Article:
It's not a secret, well it shouldn't be, that wireless networks are alive. This sounds like a reference to a pretty terrible 80's film about a self-aware robot, but thankfully, it's not. It's actually about the fact that wireless networks are dynamic, where wifi performance is constantly changing.
Because of the nature of RF environments, mobile devices, new applications and end-users who want to connect anytime, anywhere, IT teams across all industries need a system that can sit on-top of their network to empower them with the visibility and control they need to properly monitor and manage their dynamic networks.
I'm assuming if you're here you already know you need a network management system or NMS so we won't go into detail about what they are.
Today, we're going to discuss the 5 main components or features the right network management system should include to give IT teams the visibility and control they need.
1. Real-Time Visibility and Analytics
Every feature that your network management system has is important, however, collecting and producing insights based on real-time visibility and usage analytics might be at the top of the list.
When we say visibility we're talking about a few different components:
- Signal Coverage - Allows you to see where the access points are “covering” throughout your campus or facility by overlaying the RF signals over a blueprint of your building or buildings, also known as wifi heat mapping. You can now visualize in real-time how it fluctuates throughout the day.
- Device Connections - gives you data on your end-users and their devices. Things like their IP address, current signal level they are receiving, what AP’s that client is connected to and the channel they are accessing it on. This gives you the ability to assess the performance and overall health of the wireless connection they're receiving and allowing you to troubleshoot as necessary in real-time.
- Device Locations - Your management system should be able to pinpoint the location of your end-users devices using AP’s they have accessed, in order for this to work the end-user's device should be within a certain distance for the APs to “hear” the devices.
Without real-time visibility and analytics, you’re pretty much in the dark about how both your wireless system and the users it's supporting are performing.
2. The Ability to Grow With Your Needs
Your NMS or Wi-Fi management system should allow your business to adapt to a changing environment and it's evolving WLAN design. This means the addition of new access points to support new parts of your business or the increasing numbers of mobile devices and the policies that accompany them.
AP configuration now becomes a breeze, because now instead of configuring each AP separately you can update and configure one and push it out to the rest of the access points.
3. Compliance and Reporting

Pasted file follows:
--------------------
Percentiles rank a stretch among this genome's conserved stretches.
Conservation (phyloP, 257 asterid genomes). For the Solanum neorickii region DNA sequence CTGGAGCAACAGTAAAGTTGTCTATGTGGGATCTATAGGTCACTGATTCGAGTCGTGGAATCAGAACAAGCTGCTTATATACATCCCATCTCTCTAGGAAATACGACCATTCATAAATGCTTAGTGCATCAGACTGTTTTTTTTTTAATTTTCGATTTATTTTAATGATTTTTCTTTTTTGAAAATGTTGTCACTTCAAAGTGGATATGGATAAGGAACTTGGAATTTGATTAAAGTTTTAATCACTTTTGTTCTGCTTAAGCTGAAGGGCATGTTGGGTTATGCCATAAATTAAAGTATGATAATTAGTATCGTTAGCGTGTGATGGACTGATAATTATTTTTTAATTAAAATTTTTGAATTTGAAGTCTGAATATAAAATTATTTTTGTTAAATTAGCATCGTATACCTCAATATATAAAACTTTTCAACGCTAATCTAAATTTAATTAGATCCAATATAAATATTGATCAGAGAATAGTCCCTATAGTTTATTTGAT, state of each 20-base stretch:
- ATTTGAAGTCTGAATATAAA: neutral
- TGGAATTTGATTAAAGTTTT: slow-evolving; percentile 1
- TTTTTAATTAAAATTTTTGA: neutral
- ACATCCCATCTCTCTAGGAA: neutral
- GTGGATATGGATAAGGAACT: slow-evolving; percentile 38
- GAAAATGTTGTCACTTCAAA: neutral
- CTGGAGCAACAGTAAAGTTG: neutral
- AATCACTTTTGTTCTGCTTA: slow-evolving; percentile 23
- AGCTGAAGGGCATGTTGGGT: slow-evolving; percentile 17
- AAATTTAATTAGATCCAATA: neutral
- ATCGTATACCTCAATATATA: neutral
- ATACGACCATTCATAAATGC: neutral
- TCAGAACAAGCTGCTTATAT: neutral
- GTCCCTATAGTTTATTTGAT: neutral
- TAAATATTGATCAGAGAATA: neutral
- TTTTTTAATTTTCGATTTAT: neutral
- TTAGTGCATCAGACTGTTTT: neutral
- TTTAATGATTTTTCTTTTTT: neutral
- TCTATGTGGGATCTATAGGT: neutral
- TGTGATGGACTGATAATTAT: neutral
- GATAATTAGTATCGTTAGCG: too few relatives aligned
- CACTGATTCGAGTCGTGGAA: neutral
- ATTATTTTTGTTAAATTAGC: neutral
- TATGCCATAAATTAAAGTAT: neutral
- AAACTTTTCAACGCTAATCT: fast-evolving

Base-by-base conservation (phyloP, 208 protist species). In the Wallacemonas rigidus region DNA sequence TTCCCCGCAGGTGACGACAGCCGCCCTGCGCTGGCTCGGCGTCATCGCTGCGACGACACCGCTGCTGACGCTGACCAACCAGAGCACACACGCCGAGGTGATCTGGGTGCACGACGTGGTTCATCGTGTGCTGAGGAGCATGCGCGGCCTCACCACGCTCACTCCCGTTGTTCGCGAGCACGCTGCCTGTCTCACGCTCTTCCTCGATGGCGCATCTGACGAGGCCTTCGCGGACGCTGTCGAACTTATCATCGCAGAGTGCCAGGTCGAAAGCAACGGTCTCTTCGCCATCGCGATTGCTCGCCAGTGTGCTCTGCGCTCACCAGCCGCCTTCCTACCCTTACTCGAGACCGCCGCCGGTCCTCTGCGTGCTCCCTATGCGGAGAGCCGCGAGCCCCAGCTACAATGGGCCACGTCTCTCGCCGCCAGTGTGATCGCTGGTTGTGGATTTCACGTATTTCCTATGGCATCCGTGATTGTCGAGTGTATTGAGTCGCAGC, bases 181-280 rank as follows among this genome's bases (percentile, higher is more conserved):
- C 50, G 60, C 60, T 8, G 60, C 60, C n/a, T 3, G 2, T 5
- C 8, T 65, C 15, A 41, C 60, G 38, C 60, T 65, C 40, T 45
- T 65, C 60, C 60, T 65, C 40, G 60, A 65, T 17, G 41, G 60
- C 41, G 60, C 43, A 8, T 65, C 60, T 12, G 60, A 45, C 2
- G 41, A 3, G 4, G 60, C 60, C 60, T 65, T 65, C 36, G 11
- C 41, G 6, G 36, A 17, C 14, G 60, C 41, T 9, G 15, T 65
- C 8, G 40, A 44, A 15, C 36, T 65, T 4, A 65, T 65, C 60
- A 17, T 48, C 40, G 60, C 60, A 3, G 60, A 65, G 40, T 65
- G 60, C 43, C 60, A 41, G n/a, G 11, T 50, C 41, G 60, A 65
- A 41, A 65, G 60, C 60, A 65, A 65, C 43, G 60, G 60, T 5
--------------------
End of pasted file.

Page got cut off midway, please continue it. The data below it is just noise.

For many organizations today, compliance is a mission-critical task that has to be properly addressed.
Network management systems play a huge role in accomplishing this task effectively and efficiently by providing detailed reporting capabilities.
The right system will allow you to generate reports including but not limited to:
- RF Health
- Usage data and performance data for differing devices
- Process logs
- Historical reporting
- Proactive Alerts
4. Performance Management (Bandwidth & Troubleshooting)
Managing bandwidth can be a real cost saver and wifi performance booster. You want mission-critical applications to take the forefront and those that are recreational to either be inaccessible or controlled.
The right network management system will enforce bandwidth shaping policies that are based on user, device location, time and applications being used.
Again, this comes back to point that your network is dynamic and has to be constantly monitored at all times to maintain proper performance and quickly troubleshoot problems before they can have a major impact on your network.
In many cases, the insights that an NMS provides will allow IT teams to prevent future problems from occurringby revealing bottlenecks as well as areas that might need an extra AP for example.
For an alternative view on Wi-Fi performance watch the video below:
5. Universal Compatibility
Today's networks are growing in complexity, however, your Wi-Fi management or NMS shouldn't add to the complexity rather enhance your ability to control that complexity.
This means having the ability to sit over-top of any vendor, no matter who they are and no matter how old or new the infrastructure components are.
From legacy equipment to the latest 802.11ac wave 2 products you're NMS should be ubiquitous when it comes to providing the real-time visibility and control you require.
If it's connected to your network, you need to see it and have the ability to control it, period.